We’ve just concluded a week-long photography course, yesterday.

My journey into photography has been extremely long-winded.

The family owned a relic of a camera, one that came back along with us from Germany, in 1970. It must have decided to stop functioning around 5 years or so later, and we didn’t bother to get another one.

Not until 1989, when I bought a point-and-shoot film camera, soon after I began drawing a salary. I remember being extremely frustrated with the results, which were light years away from the National Geographic pictures I had come to admire, in my granny’s collection of back issues in Siolim.

When I got to the UK, a friend showed me his Nikon SLR (F16, I think) film camera, & I handled one for the first time. i remember accidentally clicking while trying to focus, and was very embarassed, but he was cool about it. Anyway, he showed me examples of his work, in his albums, on his walls, and I was hooked. I wanted to take pictures like that.

But the prospect of buying film, and the cost of developing it, the not-knowing-how-it-turns-out-until-developed,  put me off.

Until the digital revolution happened. Suddenly cameras were everywhere, and you didn’t need to break the bank to buy them.

I started again with point-and-shoot equivalents, which worked well initially, but I yearned to take better photos.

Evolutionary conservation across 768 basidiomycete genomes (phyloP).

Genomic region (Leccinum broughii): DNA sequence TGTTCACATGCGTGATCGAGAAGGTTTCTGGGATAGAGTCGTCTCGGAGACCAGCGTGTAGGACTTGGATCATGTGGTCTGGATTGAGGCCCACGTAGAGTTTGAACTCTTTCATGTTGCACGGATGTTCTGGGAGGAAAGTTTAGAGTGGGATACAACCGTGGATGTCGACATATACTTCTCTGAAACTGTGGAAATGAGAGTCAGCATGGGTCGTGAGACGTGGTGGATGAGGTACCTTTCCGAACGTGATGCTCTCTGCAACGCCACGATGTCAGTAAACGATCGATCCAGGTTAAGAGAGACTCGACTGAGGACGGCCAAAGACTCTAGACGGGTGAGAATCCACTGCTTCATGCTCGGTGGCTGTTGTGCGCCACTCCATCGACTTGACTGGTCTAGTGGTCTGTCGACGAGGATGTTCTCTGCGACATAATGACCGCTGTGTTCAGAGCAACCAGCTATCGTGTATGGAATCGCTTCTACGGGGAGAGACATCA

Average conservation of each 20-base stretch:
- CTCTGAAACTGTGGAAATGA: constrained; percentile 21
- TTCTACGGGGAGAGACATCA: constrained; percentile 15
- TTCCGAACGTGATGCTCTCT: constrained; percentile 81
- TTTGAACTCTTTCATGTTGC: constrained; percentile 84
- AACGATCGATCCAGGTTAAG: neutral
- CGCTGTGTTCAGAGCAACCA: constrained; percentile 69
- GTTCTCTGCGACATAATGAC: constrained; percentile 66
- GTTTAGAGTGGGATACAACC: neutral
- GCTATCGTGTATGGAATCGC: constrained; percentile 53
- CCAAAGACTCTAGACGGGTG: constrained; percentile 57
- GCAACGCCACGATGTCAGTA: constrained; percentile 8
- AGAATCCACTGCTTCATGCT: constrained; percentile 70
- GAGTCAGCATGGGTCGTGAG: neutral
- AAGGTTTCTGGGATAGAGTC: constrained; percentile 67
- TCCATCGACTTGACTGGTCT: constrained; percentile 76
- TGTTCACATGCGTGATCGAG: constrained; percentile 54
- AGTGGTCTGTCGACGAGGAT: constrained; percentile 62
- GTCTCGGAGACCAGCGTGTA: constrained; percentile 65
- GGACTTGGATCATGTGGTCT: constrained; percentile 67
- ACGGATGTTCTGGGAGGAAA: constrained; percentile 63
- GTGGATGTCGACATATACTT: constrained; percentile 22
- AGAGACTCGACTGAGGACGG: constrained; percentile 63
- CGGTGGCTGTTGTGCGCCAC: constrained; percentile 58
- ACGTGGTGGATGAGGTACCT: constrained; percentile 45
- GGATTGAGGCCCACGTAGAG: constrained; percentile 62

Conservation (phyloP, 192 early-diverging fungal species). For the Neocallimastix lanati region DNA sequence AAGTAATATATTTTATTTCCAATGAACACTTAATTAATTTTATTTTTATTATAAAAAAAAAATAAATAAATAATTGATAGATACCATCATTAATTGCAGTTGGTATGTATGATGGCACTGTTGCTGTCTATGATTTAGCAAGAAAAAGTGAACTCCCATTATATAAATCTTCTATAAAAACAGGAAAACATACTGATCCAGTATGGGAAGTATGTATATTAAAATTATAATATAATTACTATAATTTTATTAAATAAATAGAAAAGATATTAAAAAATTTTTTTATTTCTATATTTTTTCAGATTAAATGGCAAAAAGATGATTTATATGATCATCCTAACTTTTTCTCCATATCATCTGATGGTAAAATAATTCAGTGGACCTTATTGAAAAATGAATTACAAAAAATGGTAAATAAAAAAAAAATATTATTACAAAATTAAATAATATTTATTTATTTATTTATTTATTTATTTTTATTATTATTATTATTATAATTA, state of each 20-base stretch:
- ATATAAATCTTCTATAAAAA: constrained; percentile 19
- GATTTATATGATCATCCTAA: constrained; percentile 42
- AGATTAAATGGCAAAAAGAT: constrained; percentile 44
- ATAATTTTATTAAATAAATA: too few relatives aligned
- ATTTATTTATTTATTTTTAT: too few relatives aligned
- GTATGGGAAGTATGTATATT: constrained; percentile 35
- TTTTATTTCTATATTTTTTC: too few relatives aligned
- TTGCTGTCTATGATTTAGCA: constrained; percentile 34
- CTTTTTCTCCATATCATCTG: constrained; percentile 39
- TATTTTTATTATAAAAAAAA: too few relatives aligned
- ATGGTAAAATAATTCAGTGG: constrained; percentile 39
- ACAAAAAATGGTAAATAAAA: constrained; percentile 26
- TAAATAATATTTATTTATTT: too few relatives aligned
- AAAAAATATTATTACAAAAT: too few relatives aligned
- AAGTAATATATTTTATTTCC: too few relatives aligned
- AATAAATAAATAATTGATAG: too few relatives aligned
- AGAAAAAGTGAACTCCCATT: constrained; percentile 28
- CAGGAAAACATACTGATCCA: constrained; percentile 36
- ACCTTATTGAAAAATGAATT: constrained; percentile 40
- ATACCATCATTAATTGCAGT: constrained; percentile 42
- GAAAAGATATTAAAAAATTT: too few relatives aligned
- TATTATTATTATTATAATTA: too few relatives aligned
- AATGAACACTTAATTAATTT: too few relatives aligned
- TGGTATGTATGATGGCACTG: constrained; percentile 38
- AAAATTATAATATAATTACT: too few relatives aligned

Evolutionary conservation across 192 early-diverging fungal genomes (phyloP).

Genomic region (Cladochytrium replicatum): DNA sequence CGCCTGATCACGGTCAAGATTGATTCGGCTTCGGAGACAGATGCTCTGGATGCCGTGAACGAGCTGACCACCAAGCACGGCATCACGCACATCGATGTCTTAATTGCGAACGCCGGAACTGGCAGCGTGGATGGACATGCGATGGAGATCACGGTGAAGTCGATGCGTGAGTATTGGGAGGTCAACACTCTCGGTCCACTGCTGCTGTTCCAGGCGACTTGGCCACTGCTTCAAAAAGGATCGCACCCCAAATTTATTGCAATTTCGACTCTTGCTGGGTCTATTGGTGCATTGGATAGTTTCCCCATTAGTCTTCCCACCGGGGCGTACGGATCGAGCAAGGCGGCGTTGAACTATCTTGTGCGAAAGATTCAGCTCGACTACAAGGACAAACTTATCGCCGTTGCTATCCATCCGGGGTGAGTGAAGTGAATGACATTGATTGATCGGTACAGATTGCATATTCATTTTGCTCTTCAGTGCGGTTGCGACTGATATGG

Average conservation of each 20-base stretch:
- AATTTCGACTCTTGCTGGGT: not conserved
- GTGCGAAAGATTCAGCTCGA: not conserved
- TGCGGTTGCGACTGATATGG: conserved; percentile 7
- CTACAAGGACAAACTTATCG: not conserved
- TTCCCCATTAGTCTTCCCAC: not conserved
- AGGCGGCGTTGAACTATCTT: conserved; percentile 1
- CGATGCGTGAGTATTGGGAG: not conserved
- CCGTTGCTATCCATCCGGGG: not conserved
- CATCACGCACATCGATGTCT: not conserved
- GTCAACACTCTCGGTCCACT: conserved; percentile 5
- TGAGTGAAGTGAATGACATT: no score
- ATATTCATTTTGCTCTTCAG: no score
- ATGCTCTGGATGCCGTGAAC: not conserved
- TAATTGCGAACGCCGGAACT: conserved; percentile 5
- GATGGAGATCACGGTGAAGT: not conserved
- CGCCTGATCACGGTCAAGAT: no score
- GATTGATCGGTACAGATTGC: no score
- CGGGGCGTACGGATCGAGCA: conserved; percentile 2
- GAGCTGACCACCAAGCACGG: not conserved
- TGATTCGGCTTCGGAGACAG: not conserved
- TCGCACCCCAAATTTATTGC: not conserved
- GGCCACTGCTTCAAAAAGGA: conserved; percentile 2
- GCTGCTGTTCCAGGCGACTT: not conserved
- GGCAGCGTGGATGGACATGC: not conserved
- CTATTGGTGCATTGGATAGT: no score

My wife is witness to the countless trips we made to camera stores all over the UK, the magazines we bought, the websites we visited, the advice we sought from friends, acquaintances, strangers.

Then we bought the first SLR I ever owned, and is still the only one I own: the Canon 350D.

Better pictures became instananeously possible. But there were all the dials, the buttons, and I wasn’t sure how to use the knowledge I gleaned from manuals, books, magazines.

So I went on an online course in the UK. Which helped. I went on a Big Cat photo shoot, which was loads of fun.

But I still fretted. I wanted to do better.

When we heard of the course advertised by Prasad Pankar, we decided to just do it (a la Nike).

And boy, am I glad we did.

So many things have become so much clearer. I am more conversant with technical terms, like aperture, exposure, metering, shutter speed, white balance. And more importantly, I feel better equipped to actually use this knowledge to better effect.

The time spent by Prasad on encouraging us to adopt the right attitude, to have a positive outlook, was well-appreciated by us all.

I look forward to the monthly meetings, and can’t wait to try out all I’ve learnt in the last week.